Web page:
The California State Bar Act imposes a duty on attorneys to "support the Constitution and laws of the United States and of this state". Cal. Bus. & Prof. Code § 6068(a). Many California legislators are members of the California State Bar, including former state senator Hannah-Beth Jackson. Senator Jackson had been a member of the California bar for more than four decades when she introduced SB 826, a bill mandating minimum number of directors on boards of publicly traded companies. Even supporters of the law were aware that it was likely to be unconstitutional. As Governor Jerry Brown noted in his signing message:
There have been numerous objections to this bill and serious legal concerns have been raised. I don't minimize the potential flaws that indeed may prove fatal to its ultimate implementation.
Thus, it should have been a surprise to no one when Los Angeles Superior Court Judge Maureen Duffy-Lewis after a trial held that SB 826 violated the Equal Protection clause of the California Constitution (A person may not be . . . denied equal protection of the law"). Crest v. Padilla, L.A. Super. Ct. Case No. 19STCV27561 (March 13, 2022). See The Verdict Is In On California's Female Director Quota Law.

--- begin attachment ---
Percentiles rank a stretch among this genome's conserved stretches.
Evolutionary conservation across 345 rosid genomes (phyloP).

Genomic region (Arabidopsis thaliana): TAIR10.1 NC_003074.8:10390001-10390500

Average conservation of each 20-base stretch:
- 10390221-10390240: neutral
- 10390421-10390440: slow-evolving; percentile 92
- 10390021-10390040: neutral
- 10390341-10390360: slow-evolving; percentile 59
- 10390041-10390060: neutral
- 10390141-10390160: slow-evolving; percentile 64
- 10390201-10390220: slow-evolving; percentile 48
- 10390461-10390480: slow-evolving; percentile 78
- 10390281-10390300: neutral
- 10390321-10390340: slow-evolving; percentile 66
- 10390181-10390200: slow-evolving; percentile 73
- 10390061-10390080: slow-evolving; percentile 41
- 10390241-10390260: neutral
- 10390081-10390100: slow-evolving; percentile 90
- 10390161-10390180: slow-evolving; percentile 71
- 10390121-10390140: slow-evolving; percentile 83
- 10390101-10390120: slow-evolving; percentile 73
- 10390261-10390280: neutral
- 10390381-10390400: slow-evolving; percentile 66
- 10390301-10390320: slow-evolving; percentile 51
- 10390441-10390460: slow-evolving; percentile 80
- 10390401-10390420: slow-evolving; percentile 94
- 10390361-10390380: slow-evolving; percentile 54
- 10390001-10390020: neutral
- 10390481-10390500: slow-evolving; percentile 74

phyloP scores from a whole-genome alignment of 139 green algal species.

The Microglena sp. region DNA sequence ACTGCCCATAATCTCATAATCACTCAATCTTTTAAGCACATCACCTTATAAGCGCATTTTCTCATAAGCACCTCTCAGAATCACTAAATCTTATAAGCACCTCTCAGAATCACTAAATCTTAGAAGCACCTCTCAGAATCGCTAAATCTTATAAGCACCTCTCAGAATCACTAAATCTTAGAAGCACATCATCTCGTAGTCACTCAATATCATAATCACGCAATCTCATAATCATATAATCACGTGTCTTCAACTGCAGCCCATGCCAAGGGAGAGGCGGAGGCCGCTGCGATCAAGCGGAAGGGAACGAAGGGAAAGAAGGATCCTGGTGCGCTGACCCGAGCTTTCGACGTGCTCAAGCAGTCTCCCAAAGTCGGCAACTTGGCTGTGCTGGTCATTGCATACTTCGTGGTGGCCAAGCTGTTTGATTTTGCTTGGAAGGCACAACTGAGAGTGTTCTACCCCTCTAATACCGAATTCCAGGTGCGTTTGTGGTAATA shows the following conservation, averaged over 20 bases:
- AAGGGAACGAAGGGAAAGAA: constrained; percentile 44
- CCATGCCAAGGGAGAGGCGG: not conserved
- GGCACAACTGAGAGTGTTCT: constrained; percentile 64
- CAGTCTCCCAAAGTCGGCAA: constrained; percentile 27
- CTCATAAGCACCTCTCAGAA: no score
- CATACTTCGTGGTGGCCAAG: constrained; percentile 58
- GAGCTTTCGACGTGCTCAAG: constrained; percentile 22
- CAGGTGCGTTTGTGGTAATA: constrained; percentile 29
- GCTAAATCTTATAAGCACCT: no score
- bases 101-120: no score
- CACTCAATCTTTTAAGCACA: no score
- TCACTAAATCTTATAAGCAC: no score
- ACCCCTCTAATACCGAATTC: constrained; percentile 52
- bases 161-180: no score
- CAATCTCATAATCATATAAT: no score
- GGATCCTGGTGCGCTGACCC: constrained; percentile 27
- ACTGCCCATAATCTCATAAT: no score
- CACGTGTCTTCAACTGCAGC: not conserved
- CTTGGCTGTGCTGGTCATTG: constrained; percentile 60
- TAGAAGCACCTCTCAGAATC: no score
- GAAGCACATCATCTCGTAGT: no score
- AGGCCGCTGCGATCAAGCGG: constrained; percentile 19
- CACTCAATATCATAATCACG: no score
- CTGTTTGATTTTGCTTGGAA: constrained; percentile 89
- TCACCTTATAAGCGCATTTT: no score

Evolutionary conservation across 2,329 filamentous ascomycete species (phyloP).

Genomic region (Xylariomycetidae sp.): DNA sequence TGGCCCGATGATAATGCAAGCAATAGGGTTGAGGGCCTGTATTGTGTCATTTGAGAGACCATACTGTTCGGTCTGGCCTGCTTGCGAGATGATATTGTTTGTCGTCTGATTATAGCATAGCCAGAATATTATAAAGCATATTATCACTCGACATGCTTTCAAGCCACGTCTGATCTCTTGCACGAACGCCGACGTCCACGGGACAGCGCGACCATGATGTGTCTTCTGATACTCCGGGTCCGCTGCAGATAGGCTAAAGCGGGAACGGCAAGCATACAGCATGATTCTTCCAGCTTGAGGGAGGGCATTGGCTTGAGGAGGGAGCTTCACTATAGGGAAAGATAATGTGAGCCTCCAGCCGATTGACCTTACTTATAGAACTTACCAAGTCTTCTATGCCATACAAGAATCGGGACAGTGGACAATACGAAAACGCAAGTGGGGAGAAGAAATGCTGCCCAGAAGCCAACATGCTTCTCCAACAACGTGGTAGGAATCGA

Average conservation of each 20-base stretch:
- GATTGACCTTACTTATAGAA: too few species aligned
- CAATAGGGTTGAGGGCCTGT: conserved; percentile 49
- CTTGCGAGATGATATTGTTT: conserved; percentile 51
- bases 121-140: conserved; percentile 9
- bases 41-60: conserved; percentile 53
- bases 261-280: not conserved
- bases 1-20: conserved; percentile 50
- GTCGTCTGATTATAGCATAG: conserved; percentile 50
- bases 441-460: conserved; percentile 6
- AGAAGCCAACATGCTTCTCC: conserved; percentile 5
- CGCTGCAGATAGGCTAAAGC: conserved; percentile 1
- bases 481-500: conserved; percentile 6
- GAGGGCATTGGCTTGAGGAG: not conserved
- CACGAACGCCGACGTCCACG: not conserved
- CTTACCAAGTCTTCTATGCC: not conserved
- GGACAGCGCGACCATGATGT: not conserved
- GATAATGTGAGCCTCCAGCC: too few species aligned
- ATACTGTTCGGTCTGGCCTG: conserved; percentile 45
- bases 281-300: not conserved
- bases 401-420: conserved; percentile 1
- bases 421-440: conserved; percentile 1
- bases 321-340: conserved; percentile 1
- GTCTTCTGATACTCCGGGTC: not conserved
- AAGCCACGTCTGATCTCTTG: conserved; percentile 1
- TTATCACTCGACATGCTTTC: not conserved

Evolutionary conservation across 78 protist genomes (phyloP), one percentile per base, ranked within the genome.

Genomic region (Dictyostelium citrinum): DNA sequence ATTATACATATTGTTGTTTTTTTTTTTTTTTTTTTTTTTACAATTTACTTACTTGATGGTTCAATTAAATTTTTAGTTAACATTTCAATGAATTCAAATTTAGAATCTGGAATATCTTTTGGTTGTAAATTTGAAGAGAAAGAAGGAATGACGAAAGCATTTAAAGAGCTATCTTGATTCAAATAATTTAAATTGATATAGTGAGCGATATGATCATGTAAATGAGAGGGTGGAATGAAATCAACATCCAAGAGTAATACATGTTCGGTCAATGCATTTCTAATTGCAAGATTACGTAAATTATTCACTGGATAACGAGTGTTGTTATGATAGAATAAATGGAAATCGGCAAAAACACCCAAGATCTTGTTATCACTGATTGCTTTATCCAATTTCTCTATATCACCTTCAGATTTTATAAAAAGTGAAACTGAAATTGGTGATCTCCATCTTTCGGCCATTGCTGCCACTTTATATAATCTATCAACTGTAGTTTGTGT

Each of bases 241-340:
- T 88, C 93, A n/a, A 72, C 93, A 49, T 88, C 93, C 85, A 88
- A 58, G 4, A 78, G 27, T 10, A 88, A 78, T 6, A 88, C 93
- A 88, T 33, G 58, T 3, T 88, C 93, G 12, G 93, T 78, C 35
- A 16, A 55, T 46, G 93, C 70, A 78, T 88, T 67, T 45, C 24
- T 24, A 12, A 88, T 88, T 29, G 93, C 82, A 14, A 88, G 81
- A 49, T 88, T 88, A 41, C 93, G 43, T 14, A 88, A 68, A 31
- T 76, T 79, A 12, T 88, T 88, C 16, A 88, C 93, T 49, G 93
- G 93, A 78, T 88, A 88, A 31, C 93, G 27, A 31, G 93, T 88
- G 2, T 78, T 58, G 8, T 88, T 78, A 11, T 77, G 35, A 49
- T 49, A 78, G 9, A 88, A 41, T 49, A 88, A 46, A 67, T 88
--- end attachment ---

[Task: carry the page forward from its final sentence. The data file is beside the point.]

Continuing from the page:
By writing and supporting a law that was widely acknowledged (even by the Governor who signed it) to be constitutionally suspect, did Senator Jackson fail to support the California Constitution? If the answer is no, are there any circumstances in which a lawyer-legislator could be disciplined for writing or voting for unconstitutional legislation? If the answer is yes, could the State Bar also discipline a lawyer who testified or gave a speech in support of SB 826?